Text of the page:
10 Things We Wish Sex Ed Had Taught Us

Written by on September 24, 2015 in Conscious Living, Relationships & Sex with 0 Comments

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By  | HuffingtonPost.com

In a recent Huffington Post article, “So, You Think You’re Cool Because You Hate Condoms?,” I cavalierly stated, “No matter how high the stakes, most adult attitudes surrounding safer sex are formed (and stuck) back in high school.” Which is true.

However, more often than not, what is learned “back in high school” arrives via friends or porn. For most of us, official sex education was mediocre or simply non-existent.

Fast forward 20 (or so) years and the situation hasn’t really improved.

It may surprise you to learn that only 22 states in the U.S. mandate sex education, and of those, a mere 12 mandate sex ed that is medically accurate!

And if your position happens to be that you don’t want teens having sex at all, rest assured: many teens aren’t taking your position into account — and are doing what comes naturally, instead.


Related Article: 7 Quirky Sex Questions You’re Too Shy to Ask (Answered!)

As many teens go on to become sexually misinformed adults, they’re likely to experience sex ranging from less than satisfactory to hazardous to their health, often simply for lack of awareness about how to make better choices in their sex life.

On the other hand, teens with comprehensive sex education develop healthy sexual attitudes and practices — and as adults, enjoy healthy sexual attitudes and relationships. As confirmed here and here.

By opening up a public conversation about just what kind of sex-positive information is essential for shaping healthier attitudes around sex, we will educate each other while empowering teens to more satisfyingly and safely navigate the increasingly sexualized world they face.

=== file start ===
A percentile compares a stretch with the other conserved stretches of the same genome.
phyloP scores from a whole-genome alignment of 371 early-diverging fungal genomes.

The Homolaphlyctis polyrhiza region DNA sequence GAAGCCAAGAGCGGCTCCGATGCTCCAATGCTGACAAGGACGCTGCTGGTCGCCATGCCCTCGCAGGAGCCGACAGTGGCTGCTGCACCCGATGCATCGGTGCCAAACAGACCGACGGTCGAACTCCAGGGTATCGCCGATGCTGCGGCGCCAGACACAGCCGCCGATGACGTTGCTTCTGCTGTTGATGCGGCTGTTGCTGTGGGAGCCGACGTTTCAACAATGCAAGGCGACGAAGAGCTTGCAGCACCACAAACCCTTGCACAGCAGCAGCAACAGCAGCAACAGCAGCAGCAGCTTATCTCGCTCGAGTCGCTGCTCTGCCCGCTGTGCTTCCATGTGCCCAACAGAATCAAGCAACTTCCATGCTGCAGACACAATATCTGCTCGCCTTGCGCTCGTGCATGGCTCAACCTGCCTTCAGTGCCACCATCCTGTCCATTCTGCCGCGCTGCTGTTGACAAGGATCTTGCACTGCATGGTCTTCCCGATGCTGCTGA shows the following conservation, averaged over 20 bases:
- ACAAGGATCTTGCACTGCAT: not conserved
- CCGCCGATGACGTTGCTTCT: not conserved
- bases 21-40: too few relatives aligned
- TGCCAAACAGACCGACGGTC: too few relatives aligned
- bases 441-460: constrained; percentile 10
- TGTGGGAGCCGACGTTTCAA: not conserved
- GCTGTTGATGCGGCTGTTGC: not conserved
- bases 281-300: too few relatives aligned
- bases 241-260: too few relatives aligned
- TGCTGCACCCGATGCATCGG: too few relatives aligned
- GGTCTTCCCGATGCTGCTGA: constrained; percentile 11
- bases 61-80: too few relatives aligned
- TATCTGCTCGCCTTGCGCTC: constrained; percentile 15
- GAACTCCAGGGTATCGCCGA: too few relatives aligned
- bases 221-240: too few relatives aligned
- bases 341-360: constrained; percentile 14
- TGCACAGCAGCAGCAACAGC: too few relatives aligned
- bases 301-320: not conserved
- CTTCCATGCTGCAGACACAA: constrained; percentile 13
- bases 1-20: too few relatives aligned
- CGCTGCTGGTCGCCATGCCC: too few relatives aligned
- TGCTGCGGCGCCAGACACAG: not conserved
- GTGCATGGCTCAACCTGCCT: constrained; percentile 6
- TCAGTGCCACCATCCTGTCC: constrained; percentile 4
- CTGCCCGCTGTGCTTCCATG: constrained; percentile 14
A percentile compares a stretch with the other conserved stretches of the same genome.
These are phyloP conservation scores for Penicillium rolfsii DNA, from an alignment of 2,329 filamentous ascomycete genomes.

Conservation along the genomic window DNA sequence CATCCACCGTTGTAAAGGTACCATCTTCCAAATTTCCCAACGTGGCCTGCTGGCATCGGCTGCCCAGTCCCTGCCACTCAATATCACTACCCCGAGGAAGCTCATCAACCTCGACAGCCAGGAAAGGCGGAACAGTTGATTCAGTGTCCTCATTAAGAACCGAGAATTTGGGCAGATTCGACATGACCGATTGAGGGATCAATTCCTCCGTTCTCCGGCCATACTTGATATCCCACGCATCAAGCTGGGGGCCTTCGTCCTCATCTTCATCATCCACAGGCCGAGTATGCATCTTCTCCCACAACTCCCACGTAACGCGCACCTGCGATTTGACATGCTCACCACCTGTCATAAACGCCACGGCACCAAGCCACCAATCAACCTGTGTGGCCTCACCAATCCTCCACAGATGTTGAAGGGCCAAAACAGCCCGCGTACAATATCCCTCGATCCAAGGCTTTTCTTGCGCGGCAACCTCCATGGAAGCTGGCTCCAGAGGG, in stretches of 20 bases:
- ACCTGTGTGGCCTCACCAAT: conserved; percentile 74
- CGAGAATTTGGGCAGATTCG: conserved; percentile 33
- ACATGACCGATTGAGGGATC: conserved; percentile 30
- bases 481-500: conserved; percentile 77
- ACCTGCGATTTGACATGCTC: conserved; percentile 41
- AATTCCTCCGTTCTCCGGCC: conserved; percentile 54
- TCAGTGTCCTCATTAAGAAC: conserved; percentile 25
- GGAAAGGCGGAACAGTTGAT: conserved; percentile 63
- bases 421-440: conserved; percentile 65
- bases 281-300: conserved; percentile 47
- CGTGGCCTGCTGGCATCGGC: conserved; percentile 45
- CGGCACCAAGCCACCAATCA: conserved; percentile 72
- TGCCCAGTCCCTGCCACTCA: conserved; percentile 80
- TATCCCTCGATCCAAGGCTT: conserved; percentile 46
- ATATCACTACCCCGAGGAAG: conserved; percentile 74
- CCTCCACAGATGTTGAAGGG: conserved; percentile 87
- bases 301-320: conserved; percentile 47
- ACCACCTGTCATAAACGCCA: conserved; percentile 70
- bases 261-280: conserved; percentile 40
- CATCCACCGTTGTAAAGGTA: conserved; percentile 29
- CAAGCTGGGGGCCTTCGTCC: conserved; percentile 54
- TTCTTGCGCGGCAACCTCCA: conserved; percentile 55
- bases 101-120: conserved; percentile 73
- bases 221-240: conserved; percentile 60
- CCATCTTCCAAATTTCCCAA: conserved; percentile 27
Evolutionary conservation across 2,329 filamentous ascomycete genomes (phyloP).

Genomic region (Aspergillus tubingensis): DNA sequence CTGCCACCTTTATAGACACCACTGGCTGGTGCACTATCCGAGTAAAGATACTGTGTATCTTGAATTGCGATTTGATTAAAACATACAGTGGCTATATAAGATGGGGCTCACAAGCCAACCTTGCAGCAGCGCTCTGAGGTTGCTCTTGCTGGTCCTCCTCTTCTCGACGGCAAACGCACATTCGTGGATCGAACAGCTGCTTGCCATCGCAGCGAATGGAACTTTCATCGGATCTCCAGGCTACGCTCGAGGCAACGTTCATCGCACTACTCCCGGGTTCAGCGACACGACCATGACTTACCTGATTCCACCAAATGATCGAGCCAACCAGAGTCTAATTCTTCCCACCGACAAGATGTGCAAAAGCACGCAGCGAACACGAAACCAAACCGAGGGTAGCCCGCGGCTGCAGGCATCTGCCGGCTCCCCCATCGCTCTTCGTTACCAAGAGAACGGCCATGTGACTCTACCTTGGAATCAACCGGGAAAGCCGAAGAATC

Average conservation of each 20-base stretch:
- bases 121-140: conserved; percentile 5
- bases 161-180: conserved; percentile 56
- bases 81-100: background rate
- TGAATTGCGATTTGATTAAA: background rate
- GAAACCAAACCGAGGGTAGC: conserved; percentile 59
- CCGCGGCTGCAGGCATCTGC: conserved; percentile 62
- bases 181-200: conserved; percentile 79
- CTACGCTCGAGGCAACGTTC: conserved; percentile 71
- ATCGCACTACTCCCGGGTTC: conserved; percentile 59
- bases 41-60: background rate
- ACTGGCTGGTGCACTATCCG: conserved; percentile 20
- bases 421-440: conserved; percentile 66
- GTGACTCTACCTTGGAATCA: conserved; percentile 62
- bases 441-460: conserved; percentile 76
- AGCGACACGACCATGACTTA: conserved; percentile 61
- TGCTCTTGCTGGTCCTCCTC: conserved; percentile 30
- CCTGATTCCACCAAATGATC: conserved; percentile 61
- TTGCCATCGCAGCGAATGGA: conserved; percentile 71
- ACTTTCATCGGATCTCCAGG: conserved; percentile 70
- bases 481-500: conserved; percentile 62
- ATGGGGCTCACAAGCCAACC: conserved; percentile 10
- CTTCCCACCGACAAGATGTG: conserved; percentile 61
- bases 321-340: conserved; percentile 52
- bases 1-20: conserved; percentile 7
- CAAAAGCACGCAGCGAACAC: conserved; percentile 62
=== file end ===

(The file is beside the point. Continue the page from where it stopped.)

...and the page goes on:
To help get this discussion started, I began by speaking to friends and sex educators in my circle about the sex ed curriculum they wish they’d been given.

Here is our first take: Sex Ed 101: Safety & Pleasure for the Real World — (and yes, my quote is #3):

1. Build Upon a Foundation of Consent and Positive Sexuality
“I want to see holistic sex education that teaches us creative, sexy ways to respect our bodies while encouraging us to practice safer sex. We need to teach that active, enthusiastic consent must be central to every sexual relationship. I wasn’t taught consent can be fun, consent can be sexy. When young people are getting terrible messages about what sexual relationships are or should look like from the media or our peers, we have to create a more transformative, more sex positive ethic in sex education.” Jamie Utt

2. The Difference Between Gender & Sex
“The difference between gender identity and sexual orientation, and that both are spectrums, not binaries. [Education] about sexual practices, at least a few of the more common ones, and some uncommon ones, too, all taught with the same lack of judgment. That if you’re being safe, sane and consensual, you are doing it right.” Justin Cascio

3. Condoms Should Be About Pleasure First.
“If your condom feels good, you’ll use it. First, make sure you or your partner is wearing the right size condom. (Here is how you figure out your condom size.) Next, don’t rely on free or cheap condoms. By spending $1 on a premium condom you can have a greatly improved experience. And if you don’t know where to start, beginning with a condom sampler is a great, affordable option.” Melissa White

4. Use lube.
“Don’t listen to the myths that say that vaginal lubrication = arousal. There are lots of reasons why that’s not true, including hormonal changes, medical issues, medications and drugs or simply because that’s how someone is. Plus, lube is great for hand jobs and you definitely need it for anal play. Use lube. Use a lot of lube.” Charlie Glickman, PhD

Related Article: Answers to 13 Sex Questions You May Be Too Embarrassed to Ask

5. Orgasms. What Are They? And Did I Just Have One?
“Left to rely on what I heard, I expected to feel something akin to a sonic boom followed by that sparkly thing twilight “vampires” do. When that didn’t happen, it took me forever to even identify my orgasms. I was convinced there was something wrong with me and I was broken. And many people parroting the line “If you you’re not sure you’ve had an orgasm, you haven’t,” didn’t exactly help. (So really, don’t say that. It’s condescending, wrong and obnoxious.) In her “Girlgasms” class, Ducky Doolittle says “If you are aren’t sure but you’ve felt involuntary muscle contractions during masturbation, you’ve probably had an orgasm.” Hearing that earlier would have been a game-changer for me.”JoEllen Notte

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